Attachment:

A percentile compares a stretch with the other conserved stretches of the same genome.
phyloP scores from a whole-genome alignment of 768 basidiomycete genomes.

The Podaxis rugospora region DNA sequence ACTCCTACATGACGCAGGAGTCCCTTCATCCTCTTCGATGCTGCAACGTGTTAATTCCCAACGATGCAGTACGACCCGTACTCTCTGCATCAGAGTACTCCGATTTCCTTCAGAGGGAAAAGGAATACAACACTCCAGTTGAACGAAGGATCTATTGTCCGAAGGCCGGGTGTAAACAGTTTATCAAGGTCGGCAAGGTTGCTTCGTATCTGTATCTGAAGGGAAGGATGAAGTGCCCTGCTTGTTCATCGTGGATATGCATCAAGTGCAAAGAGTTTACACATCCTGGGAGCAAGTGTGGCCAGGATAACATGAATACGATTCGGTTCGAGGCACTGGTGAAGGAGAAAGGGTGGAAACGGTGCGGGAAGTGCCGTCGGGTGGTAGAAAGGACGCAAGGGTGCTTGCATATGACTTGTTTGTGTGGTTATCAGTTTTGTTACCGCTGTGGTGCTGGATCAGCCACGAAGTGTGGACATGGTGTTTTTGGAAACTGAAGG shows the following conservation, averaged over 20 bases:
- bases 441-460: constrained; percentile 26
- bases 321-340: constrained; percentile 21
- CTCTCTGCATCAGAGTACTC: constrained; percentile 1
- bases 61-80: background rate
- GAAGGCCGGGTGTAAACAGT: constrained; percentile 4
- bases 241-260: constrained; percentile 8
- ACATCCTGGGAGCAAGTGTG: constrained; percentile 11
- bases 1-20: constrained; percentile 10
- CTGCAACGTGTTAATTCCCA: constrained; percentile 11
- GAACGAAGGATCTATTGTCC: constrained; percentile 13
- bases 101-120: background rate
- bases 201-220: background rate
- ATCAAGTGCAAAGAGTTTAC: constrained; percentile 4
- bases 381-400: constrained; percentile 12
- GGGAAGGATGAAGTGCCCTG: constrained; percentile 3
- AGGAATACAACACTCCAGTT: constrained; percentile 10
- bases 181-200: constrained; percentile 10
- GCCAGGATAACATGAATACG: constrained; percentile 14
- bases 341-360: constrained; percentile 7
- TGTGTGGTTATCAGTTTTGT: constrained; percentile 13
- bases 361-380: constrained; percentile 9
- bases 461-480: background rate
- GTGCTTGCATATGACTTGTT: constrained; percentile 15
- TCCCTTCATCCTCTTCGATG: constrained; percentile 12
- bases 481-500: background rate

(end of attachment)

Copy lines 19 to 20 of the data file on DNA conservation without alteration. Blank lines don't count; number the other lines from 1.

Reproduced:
- AGGAATACAACACTCCAGTT: constrained; percentile 10
- bases 181-200: constrained; percentile 10